In the early Silicon Valley days, I bought a truckload of wood from a San Jose building supply company, and built a wall in a second floor warehouse loft on North First Street in San Jose. My two co-founders, one of whom I met while working on some cool products at National Semiconductor, would then climb up and down a ladder (there were not stairs yet) to our lab where we created one of the first home satellite TV receiver companies, Telecom Industries Corp. We were the typical under-capitalized, PCAM (product-chasing-a-market) startup, with our eyes on the immediate 4Ghz market. One of our industry-defining competitors back in 1980 was EchoStar – one of the handful of booths in that small early satellite TV trade show. Charlie Ergan took EchoStar to what is now the $15B Dish Network, Telecom Industries wound down.
Later, taking a more calculated approach, I patented a line of high density connectors to sell into the disk drive market, and started up a connector manufacturing company, Trumpeter Corporation. It was another product-chasing-a-market startup. Disk drives were evolving faster than my connectors, so I adapted quickly, sold the remaining inventory to a DARPA contractor, and wound down the company to move on.
I joined forces with my brother (who just left as engineering director for Yakima ski and bike racks) to build, and in just 2 years, exit our startup, Sport Rack Systems, an automotive ski and bike rack manufacturing company. For the first time, I mapped the exit strategy as a founding tenet for the company, and we were in a position to drive an industry, rather than chase it.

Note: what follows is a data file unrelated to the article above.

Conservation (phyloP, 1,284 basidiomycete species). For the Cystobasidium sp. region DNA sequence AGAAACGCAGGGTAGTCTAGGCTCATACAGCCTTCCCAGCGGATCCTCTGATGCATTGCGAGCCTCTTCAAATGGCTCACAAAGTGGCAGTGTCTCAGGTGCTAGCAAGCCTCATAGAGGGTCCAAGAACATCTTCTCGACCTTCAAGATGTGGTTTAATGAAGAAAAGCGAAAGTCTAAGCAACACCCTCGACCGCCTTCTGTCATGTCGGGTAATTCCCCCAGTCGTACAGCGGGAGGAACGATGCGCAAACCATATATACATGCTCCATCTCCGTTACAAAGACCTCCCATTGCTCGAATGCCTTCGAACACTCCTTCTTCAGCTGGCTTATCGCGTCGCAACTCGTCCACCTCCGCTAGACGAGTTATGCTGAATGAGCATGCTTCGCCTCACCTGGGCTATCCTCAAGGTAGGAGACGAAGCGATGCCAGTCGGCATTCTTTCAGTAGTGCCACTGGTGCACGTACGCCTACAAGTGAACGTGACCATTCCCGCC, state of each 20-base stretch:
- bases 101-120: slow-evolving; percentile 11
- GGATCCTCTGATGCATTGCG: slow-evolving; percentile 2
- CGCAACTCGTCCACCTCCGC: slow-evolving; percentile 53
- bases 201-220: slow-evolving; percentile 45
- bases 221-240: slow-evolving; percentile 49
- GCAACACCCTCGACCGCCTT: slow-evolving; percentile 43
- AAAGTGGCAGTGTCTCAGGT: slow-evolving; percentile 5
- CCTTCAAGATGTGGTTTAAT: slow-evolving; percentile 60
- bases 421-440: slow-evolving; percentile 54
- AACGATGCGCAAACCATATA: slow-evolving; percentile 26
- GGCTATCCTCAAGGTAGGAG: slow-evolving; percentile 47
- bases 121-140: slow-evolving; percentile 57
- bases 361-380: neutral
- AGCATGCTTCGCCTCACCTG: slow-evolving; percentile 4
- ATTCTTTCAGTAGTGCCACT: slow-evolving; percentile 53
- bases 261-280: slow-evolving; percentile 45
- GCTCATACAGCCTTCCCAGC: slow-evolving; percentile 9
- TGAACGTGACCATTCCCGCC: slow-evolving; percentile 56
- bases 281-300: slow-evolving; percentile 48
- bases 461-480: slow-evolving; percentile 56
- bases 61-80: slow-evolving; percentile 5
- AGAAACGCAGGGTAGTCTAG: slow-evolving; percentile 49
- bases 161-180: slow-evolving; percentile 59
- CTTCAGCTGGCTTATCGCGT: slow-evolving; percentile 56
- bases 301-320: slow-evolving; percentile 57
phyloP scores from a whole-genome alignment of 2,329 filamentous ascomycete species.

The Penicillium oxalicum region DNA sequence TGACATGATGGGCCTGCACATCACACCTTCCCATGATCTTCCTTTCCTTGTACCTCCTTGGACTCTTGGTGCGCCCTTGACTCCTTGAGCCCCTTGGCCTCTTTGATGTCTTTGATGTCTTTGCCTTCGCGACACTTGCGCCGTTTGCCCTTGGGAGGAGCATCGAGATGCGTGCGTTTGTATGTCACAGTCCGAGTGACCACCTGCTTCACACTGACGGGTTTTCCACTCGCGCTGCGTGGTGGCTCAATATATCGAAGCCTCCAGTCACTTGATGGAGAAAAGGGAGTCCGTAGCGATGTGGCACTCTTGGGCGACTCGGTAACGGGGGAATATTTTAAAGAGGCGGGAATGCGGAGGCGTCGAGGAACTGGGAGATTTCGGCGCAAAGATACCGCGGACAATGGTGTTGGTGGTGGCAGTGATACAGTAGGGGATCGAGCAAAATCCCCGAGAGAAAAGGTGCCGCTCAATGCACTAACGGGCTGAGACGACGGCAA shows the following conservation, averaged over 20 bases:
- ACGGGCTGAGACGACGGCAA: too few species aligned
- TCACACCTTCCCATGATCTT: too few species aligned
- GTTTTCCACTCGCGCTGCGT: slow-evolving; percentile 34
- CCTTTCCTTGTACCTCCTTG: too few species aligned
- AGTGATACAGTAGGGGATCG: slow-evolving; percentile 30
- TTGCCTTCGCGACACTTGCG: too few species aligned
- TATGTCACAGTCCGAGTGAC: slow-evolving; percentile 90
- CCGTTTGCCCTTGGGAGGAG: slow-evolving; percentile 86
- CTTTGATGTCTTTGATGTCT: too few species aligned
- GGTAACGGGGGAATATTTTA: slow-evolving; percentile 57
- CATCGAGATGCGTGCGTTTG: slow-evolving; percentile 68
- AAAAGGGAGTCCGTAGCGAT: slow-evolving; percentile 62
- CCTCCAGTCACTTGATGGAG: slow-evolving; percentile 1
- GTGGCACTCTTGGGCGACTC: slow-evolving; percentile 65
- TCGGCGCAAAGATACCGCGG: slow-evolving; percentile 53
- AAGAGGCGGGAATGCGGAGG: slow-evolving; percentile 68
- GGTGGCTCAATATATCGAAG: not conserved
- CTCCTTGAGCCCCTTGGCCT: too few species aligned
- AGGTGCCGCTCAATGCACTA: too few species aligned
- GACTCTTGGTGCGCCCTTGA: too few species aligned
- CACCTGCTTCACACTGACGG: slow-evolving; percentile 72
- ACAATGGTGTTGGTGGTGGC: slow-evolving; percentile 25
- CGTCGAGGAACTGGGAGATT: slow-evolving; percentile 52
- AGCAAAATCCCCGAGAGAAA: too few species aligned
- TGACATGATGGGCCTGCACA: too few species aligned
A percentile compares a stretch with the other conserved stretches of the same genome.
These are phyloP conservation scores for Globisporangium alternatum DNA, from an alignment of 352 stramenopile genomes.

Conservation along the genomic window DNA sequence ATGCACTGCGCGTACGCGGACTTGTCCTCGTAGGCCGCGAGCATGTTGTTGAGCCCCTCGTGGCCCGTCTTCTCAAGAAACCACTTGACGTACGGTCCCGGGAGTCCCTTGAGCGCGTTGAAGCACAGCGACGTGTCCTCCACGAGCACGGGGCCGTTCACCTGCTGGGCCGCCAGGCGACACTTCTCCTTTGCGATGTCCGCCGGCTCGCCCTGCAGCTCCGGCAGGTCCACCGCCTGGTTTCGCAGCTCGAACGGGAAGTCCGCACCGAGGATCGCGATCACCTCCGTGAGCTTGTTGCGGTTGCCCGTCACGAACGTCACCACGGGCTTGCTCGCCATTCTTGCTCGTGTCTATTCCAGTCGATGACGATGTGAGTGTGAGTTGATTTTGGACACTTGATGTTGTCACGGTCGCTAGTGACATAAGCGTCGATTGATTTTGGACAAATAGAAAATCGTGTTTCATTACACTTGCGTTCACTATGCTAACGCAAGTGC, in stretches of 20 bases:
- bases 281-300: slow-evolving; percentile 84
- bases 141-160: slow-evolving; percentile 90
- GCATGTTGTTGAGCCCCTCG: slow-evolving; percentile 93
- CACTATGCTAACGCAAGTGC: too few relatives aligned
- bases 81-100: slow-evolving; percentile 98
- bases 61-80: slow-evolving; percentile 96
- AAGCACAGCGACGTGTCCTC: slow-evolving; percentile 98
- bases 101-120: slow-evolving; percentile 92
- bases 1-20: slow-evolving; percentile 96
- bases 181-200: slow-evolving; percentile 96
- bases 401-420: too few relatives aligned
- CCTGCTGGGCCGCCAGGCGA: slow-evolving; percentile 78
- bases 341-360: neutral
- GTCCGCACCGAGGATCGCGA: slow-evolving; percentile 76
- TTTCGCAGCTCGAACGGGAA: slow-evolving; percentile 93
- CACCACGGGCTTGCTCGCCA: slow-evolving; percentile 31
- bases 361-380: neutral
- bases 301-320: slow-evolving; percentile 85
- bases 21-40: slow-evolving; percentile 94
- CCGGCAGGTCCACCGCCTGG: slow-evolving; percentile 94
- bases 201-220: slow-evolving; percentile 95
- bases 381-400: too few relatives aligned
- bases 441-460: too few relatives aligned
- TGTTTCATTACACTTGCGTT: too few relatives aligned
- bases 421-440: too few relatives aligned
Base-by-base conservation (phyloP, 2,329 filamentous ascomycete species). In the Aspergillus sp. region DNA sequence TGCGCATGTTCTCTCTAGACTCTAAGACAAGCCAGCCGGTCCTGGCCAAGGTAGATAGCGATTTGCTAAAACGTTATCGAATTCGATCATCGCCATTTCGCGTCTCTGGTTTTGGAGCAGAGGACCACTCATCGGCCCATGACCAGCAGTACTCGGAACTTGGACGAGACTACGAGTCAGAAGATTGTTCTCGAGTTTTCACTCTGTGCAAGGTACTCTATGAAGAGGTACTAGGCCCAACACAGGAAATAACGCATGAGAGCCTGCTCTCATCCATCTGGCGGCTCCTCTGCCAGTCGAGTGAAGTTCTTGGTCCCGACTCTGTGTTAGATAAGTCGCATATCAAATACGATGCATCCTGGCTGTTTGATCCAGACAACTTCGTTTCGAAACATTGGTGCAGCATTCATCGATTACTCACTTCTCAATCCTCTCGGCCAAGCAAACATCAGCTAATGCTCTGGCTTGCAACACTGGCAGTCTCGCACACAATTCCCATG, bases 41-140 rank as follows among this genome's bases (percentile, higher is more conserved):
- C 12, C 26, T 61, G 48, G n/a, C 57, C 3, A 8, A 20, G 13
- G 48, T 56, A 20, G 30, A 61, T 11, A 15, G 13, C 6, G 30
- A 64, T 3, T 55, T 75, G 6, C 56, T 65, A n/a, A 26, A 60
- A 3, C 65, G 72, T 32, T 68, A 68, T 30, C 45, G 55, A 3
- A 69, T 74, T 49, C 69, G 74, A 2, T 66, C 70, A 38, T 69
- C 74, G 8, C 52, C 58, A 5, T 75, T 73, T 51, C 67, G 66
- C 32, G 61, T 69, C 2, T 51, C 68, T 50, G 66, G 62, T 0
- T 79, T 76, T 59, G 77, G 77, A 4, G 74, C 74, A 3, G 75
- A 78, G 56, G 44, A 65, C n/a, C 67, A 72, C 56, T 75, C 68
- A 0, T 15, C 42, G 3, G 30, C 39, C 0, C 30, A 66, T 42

In those days, Silicon Valley venture capitalists would’t touch an automotive startup because the auto industry was in a decline, and Midwest venture capital wouldn’t fund an auto supplier west of the Rockies – “you have to be in Detroit”. But our market was emerging quickly in Detroit, now known as the “SUV” market, but real innovation was happening West of the Rockies. Despite becoming a Tier1 auto supplier in less than six months, and manufacturing semi trailer loads of ski racks to send back to Chrysler as fast as we could ramp production, the venture money needed to scale never happened – so we opted for an early exit with one of our originally identified potential acquirers.
As part of the acquisition, we then worked to accelerate the acquiring Masco Division from $58 million to north of $300 million in three years. Early investors would have realized handsome returns from that startup.
So, with so many lessons learned, from strike outs to rounding the diamond for a run here and there, these are hindsight-insight lessons learned.
Patience, Training, Insight. Now it’s time.